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We’re pleased to bring you “While You Were Out”—Verily's quick takes on the happenings of this week.

Derek Chauvin is convicted of murder, and DOJ begins investigation of Minneapolis Police Department

On Tuesday afternoon, the jury in the trial of Derek Chauvin came to a decision. Concluding a trial that lasted more than a month, the jury found Chauvin guilty on all three counts: second-degree manslaughter, second-degree murder, and third-degree murder. Last May, the Minneapolis police officer knelt on the neck of George Floyd for more than nine minutes, leading to his death and igniting protests against racism and police brutality across the country and the world.

Prior to the decision, politicians from California Democrat Representative Maxine Waters to President Joe Biden weighed in on the trial. “We’re looking for a guilty verdict,” Waters said over the weekend. Without a guilty verdict, “We’ve got to get more active. We’ve got to get more confrontational. We’ve got to make sure that they know that we mean business.” Republican lawmakers, who interpreted Waters’ comments as a call to violence, urged House Speaker Nancy Pelosi to censure Waters, which she said was unnecessary after Waters clarified, “I am nonviolent.”

Biden, just hours before the verdict was reached, said he was praying for the “right verdict” in the trial, adding, “It is overwhelming in my view.” After the verdict was announced, Biden said in a speech, “It was a murder in the full light of day, and it ripped the blinders off for the whole world to see the systemic racism the Vice President just referred to—the systemic racism that is a stain our nation’s soul; the knee on the neck of justice for Black Americans; the profound fear and trauma, the pain, the exhaustion that Black and brown Americans experience every single day.”

In two months, a judge will determine Chauvin’s sentence, which could range from 11 to 40 years in prison. It is possible that Chauvin’s lawyer, Eric Nelson, could appeal the verdict. On Monday, he requested a mistrial based on Waters’ comments. The judge denied it, but said that the comments could give Nelson grounds for an appeal.

Meanwhile, the Justice Department is investigating the Minneapolis Police Department to prevent another death like Floyd’s. “Yesterday’s verdict in the state criminal trial does not address potentially systemic policing issues in Minneapolis,” U.S. Attorney General Merrick Garland said on Wednesday. According to the StarTribune, the investigation will seek to determine if the police force “engages in a ‘pattern and practice’ of illegal conduct, including whether officers used excessive force during protests.” —Madeline Fry Schultz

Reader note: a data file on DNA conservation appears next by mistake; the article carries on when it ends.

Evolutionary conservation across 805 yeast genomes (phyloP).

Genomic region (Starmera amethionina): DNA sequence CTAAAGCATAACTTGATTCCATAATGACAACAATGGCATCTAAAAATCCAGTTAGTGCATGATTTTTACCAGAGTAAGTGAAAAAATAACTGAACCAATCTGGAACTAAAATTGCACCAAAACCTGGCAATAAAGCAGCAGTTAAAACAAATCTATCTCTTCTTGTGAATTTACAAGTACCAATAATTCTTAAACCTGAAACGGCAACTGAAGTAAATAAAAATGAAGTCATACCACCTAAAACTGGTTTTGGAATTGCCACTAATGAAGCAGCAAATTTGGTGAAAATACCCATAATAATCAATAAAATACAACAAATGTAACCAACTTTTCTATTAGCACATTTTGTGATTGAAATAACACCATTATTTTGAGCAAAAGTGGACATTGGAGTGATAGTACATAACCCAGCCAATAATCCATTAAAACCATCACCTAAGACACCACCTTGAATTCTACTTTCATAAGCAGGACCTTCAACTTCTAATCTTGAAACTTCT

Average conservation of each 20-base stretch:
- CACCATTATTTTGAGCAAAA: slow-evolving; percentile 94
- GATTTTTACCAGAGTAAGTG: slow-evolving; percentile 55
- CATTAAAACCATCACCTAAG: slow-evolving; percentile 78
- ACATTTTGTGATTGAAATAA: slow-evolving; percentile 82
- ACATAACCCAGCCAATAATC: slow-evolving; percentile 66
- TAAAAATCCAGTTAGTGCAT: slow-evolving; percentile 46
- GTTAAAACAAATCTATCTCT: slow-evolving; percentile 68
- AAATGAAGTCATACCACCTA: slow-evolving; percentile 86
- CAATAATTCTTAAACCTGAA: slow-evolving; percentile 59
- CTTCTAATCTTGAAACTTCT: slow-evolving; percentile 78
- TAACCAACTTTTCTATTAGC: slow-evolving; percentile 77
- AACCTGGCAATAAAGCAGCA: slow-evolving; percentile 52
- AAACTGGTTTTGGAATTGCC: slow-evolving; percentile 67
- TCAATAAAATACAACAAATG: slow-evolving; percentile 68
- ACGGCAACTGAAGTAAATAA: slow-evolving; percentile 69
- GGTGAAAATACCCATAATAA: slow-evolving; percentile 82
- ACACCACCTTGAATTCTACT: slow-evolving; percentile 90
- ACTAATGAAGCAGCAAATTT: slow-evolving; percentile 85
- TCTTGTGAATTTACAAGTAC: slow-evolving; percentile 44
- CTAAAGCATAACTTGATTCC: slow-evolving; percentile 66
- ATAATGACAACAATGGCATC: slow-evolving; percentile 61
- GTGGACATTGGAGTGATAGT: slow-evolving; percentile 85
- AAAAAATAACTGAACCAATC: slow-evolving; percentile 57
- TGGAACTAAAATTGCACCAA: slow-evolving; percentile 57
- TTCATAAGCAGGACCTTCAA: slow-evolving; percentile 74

Chad’s president is killed in clash with insurgents

Chad’s long-standing leader, President Idriss Deby, died this week from injuries sustained in a battle with rebels. CNN reported that Deby had been visiting troops on the front lines of the fight against FACT, (Front for Change and Concord in Chad). He was apparently wounded when rebel soldiers overran a military garrison.

Deby, who had governed Chad for 30 years, was a key Western ally in the region and a source of stability. His death threatens to destabilize the region and Chad’s fragile democracy. The U.S. embassy instructed Americans to leave the country via commercial flight as soon as possible.

A transitional military council has assumed power and appointed Deby’s son, General Mahamat Kaka, as council president, a move that immediately raised hackles. Chad’s constitution does not include hereditary monarchy. Although Deby was democratically elected, he had grown more authoritarian over his years in power and his victory in the most recent election was somewhat of a foregone conclusion.

It remains to be seen how Deby’s death will affect regional issues, like the struggle against militant group Boko Haram, to which he had committed significant resources. —Margaret Brady

New Downton and Persuasion movies are on the way

Period drama fans, rejoice! This week it was revealed that a new Downton Abbey film is in the works, and that a Netflix-funded adaptation of Jane Austen’s Persuasion is on its way.

The “Downton” sequel will be hitting theaters—real, live theaters—on December 22 this year. Merry Christmas to us! The principal cast will be back, including Maggie Smith as the Dowager Countess and Michelle Dockery as Lady Mary. Production reportedly began on the movie last week. The previous Downton movie made more than $190 million on a budget of $20 million—proof there’s pent-up demand for non-superhero fare.

Meanwhile, Jane Austen is coming to Netflix. The streamer’s adaptation of Persuasion will feature Dakota Johnson as Anne Wentworth, a young woman who is still pining for the man whose proposal she erroneously rejected. It will reportedly be a “modern, witty” take on the classic novel. Netflix’s Anne will have some competition: a theatrical version of Persuasion starring Sarah Snook is also underway and the dueling films will likely hit screens around the same time. I’m not complaining: There’s no such thing as too much Jane. —MB